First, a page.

A couple of weeks ago, I noticed the unusual number of lowweight k's that have no primes listed, many that were unreserved, and were not being searched by RieselSieve, so I knew they must have a prime. So last week, I undertook an effort to test 31 lowweight k's from k=10K to 200K from n=0 to 100K that had 2 or less primes, regardless of their current status; i.e. whether they were reserved or not, whether they were being worked on here or not, etc. I only excluded RieselSieve project k's from the effort. I found 9 of them that had unlisted primes, 8 of which whose first primes was n < 1K. 4 of those were explainable because they were either clearly never tested for n < 100K, were never tested for n > 30K, or because they had been reserved by someone who has been inactive for well over a year and had never reported any activity on them. But the other 5 of them appeared that they should have been listed. This resulted in at least one prime being found for all listed lowweight k's between k=10K and 200K. I posted the missing primes in the 'small primes found' forum yesterday. I suspect two problems that may have caused this: (1) Most of you may already be aware of this but I should mention it anyway in case someone is not...When using NewPGen for sieving, it will erroneously remove small n's that it should not, especially for larger k values. I always just add back in all n's < 25, regardless of the value of k used. Srsieve does not have this problem. (2) If you pick up a k where someone else left off, say at n=30K or 300K, if there are no low primes listed, you might run a quick sieve and LLR on the range of n=0 to 10K. I think that sometimes people will say they've 'tested to 300K' when in reality they tested BETWEEN n=10K (or more) and n=300K. A good way to catch this is if the k is below the first known true Riesel number at k=509203, has not had a prime found, and it is not being worked by the RieselSieve project, then it must have a prime that is (1) on the top5000 site or (2) is a relatively small prime. Most likely the latter. Please know that none of this is to say that the current efforts here are in error. I see many small primes listed above for various k's from SB2 and others. But I just want everyone to be aware of it and watch for it. I suspect some people may have searched a very long time on some k's for that 'first prime' and never found it when in reality its first prime is at n=4 or 8 or 15 or something very irritating like that. :down: I'm currently checking lowweight k's with 2 primes or less from k=200K to 1M that are not being shown as being worked with the lowweight effort here in the last few status reports that I see. There seem to be plenty of them. Thanks, Gary 
Gary
Thanks for your verification efforts.
Other possible causes of missed primes, besides those you mentioned, were discussed [URL="http://www.mersenneforum.org/showthread.php?t=2985"]here[/URL]. Early versions of LLR were buggy for large k's, and not designed to find primes for small n's. After the bugs were removed nobody bothered to double check previous work. I agree that we can remove all reservations by Lipinski, and also by Joss and Keller. Finally, you say [QUOTE]The following k's are reserved by Marcin, need to be unreserved, and were found to be missing primes: [CODE] k missing prime(s) 38887 1, 25, 33, 225 84277 9 85807 17[/CODE][/QUOTE] but Marcin never reported anything about them therefore I don't think we can call them missing. Also Joss tested k=179743 to 30k, and now you found a prime at 99k. It's obviously not missing because he never checked beyond 30k, don't you think so?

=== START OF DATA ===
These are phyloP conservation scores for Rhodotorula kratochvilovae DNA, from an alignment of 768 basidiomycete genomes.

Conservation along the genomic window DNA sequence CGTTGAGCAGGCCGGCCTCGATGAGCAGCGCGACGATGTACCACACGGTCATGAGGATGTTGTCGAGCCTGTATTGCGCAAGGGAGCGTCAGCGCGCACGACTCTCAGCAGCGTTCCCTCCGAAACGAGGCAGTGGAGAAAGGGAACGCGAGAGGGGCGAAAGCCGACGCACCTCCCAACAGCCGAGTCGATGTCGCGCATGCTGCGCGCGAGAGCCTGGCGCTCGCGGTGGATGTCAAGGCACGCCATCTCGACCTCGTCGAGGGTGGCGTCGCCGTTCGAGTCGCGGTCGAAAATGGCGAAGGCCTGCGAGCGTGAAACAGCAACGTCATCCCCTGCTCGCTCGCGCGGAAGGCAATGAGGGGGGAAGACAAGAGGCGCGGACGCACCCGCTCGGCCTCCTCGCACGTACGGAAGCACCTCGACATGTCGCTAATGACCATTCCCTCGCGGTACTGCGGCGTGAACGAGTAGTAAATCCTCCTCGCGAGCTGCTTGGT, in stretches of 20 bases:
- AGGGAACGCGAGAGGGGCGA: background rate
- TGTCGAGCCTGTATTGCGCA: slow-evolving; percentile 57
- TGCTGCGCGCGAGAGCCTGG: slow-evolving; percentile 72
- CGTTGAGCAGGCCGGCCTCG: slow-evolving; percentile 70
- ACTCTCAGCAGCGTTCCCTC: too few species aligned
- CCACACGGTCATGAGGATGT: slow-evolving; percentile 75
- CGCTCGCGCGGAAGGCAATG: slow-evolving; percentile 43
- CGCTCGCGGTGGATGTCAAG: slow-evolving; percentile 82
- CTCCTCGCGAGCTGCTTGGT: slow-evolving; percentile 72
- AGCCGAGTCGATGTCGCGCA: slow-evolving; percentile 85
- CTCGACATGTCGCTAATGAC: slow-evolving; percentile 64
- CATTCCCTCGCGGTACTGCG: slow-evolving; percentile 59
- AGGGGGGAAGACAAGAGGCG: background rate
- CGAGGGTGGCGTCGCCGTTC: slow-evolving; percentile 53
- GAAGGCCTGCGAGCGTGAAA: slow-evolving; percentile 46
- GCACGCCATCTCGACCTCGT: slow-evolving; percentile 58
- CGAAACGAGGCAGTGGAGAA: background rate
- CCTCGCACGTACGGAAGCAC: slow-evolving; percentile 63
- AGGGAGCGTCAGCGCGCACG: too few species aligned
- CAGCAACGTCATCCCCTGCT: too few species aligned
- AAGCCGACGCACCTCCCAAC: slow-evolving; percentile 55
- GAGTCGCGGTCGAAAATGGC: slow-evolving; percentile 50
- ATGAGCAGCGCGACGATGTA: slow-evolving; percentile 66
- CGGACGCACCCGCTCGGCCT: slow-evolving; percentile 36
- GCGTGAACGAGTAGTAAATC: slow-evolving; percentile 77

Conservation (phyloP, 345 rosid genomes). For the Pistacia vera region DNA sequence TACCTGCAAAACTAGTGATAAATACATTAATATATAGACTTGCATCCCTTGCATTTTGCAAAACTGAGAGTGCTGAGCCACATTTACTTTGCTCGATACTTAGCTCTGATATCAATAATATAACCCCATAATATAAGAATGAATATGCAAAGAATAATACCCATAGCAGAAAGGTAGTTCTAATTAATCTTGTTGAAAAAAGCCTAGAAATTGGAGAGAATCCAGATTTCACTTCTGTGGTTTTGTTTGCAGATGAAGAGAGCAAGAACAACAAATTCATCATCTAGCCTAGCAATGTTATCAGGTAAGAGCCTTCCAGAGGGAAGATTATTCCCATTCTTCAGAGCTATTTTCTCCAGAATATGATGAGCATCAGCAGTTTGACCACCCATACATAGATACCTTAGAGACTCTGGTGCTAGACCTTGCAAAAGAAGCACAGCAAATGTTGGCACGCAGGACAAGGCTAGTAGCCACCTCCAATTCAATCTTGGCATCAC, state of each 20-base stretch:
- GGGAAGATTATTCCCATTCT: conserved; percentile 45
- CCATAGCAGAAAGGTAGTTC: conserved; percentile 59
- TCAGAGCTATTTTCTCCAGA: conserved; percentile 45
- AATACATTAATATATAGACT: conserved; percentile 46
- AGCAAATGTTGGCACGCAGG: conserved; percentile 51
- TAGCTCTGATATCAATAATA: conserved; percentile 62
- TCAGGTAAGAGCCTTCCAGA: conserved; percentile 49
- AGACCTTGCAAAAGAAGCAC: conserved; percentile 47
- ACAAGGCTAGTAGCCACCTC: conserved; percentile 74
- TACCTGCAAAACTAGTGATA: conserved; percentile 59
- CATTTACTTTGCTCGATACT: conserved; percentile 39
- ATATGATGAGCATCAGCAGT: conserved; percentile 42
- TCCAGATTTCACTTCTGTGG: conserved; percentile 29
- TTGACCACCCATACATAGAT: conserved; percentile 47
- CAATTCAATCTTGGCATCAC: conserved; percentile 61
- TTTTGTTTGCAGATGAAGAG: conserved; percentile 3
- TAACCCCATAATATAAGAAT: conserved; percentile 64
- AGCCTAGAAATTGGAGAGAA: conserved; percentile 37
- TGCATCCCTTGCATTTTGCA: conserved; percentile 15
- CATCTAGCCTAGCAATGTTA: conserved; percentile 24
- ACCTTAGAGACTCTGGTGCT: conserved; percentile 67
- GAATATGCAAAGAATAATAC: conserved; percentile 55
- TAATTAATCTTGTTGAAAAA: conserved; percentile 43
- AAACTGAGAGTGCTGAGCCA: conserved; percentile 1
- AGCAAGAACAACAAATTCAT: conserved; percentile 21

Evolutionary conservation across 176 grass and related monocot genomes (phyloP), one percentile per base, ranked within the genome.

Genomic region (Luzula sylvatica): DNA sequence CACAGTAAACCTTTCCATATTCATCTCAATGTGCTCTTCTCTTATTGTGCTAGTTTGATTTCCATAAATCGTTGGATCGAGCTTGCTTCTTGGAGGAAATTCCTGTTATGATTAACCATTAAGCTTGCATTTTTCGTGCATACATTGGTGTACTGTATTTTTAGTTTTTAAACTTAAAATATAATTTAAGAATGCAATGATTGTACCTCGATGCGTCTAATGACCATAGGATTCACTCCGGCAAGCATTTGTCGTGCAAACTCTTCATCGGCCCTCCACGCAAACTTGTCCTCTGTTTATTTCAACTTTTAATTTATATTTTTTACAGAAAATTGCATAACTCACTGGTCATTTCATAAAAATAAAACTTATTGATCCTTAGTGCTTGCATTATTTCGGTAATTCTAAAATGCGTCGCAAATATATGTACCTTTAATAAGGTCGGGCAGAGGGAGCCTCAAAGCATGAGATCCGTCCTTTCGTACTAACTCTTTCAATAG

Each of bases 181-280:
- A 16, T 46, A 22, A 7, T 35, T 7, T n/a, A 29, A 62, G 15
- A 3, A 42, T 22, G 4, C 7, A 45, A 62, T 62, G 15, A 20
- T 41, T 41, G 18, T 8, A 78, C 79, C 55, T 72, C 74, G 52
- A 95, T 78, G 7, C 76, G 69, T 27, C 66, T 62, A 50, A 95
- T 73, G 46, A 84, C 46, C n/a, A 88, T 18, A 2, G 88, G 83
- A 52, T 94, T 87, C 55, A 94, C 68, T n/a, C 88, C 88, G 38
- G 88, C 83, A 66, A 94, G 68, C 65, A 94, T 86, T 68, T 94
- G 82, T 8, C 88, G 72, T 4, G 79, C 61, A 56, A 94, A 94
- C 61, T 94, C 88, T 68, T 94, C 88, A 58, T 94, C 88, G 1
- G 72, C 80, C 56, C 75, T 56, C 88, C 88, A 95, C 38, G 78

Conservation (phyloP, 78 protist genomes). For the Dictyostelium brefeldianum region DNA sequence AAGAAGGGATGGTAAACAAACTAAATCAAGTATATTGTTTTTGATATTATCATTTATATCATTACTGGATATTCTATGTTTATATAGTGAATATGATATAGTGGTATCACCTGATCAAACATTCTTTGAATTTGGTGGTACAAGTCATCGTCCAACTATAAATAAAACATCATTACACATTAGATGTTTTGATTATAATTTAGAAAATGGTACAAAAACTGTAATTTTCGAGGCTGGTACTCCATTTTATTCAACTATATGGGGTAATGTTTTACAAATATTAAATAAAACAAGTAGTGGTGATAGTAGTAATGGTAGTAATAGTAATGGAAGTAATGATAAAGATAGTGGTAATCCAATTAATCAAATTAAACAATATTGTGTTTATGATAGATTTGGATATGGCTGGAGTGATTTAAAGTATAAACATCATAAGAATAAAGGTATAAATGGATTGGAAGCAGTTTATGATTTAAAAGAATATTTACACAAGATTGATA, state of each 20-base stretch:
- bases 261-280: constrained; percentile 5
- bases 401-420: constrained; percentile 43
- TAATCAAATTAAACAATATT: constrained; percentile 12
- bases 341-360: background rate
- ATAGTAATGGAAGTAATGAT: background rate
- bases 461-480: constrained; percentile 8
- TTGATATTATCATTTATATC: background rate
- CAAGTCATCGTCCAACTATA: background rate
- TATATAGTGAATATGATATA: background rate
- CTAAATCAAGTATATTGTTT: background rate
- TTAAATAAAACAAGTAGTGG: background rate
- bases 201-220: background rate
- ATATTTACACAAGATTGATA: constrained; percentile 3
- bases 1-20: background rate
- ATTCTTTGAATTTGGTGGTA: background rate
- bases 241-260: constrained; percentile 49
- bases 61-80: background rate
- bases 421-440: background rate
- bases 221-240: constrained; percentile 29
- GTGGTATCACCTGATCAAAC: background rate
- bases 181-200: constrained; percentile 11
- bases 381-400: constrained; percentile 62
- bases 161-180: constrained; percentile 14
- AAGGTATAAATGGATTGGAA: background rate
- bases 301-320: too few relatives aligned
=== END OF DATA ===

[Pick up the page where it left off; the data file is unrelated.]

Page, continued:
[quote=Kosmaj;110420]Finally, you say
but Marcin never reported anything about them therefore I don't think we can call them missing. Also Joss tested k=179743 to 30k, and now you found a prime at 99k. It's obviously not missing because he never checked beyond 30k, don't you think so?[/quote] In the complexity of all of the situations involved in the various k's that I tested, I made a misleading statement in my original post about the missing primes. I attempted to correct myself with the statement in my lastest post below, where I said: "I found 9 of them that had unlisted primes, 8 of which whose first primes was n < 1K. 4 of those were explainable because they were either clearly never tested for n < 100K, were never tested for n > 30K, or because they had been reserved by someone who has been inactive for well over a year and had never reported any activity on them.". So you are correct, 4 of them did not have 'missing' primes, they just had not been tested or had not been tested as high as I did. Only 5 of the 9 had 'missing' primes so to speak. I'm now in the process of verifying many lowweight k's between k=200K and k=1M. I'll let you know what I come up with. I wish I could test ALL k's this fast! :smile: Lowweight ones are a snap. Gary 
864316301*2^10551061, after this prime I will not test this k any higher  if someone [U]really[/U] wishes to continue where I left, then I can provide a sieve file till n=2M, p=11T (there are 8513 candidates left) :whistle:

SB2; clarification on starting point of testing
[quote=SB2;110378]Much delayed status report;